Visuomotor adaptation in the absence of input from early visual cortex.


Department of Psychology, MacEwan University, Edmonton, Alberta, Canada; Neuroscience and Mental Health Institute, University of Alberta, Edmonton, Alberta, Canada. Electronic address: [Email]


Prism adaptation is a time-honored tool for studying how the motor system adapts to sensory perturbations. Past research on the neural substrates of prism adaptation has implicated the posterior parietal cortex (PPC) and the cerebellum, under the assumption that these structures gain their visual input from the dominant retinogeniculate pathway to V1. Here we question whether this pathway is even required for visuomotor adaptation to occur. To investigate this, we examined prism adaptation in 'MC', someone who is blind to static stimuli following bilateral lesions that encompass much of her occipital cortex and the caudal-most areas of ventrotemporal cortex. Remarkably, MC shows evidence of prism adaptation that is similar to healthy control participants. First, when pointing with either the left or the right hand, MC shows spatial realignment; the classical after-effect exhibited by most people when adapting to displacing prisms. Second, MC demonstrates strategic recalibration - a reduction in her pointing error over time - that is similar in magnitude to healthy controls. These findings suggest that the geniculostriate pathway is not necessary for visuomotor adaptation to take place. Alternatively, we suggest that an extrageniculostriate pathway which provides visual inputs to the cerebellum from area MT and the PPC via the dorsolateral pons plays a significant and appreciable role in the guidance of unconscious automatic visuomotor adaptation.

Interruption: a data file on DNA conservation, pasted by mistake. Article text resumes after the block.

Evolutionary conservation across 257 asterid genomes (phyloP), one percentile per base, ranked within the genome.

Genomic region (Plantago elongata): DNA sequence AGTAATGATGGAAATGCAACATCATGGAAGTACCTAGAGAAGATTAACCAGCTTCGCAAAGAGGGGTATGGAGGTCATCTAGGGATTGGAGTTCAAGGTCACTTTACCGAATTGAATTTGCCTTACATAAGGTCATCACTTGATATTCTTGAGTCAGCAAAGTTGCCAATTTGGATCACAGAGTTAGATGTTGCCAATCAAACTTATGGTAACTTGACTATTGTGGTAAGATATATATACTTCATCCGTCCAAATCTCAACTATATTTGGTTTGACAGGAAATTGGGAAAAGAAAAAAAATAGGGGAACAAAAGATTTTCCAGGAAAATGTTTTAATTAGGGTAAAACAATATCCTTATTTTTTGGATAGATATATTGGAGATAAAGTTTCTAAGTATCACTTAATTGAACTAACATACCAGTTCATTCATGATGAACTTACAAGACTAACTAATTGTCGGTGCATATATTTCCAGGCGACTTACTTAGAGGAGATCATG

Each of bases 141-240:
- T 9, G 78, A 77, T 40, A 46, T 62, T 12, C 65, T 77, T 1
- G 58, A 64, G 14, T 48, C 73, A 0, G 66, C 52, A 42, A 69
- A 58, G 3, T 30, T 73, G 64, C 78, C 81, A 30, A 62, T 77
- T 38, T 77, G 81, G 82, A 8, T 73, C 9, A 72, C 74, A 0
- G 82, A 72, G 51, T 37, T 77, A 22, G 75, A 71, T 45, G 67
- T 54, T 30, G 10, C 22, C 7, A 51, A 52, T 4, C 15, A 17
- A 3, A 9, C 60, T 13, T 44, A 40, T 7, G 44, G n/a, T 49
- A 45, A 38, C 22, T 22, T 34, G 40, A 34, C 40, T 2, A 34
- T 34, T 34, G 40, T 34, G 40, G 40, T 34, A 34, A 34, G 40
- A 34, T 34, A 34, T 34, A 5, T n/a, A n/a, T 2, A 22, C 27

Blindsight,Cerebellum,Posterior parietal cortex,Prism adaptation,Visual pathways,

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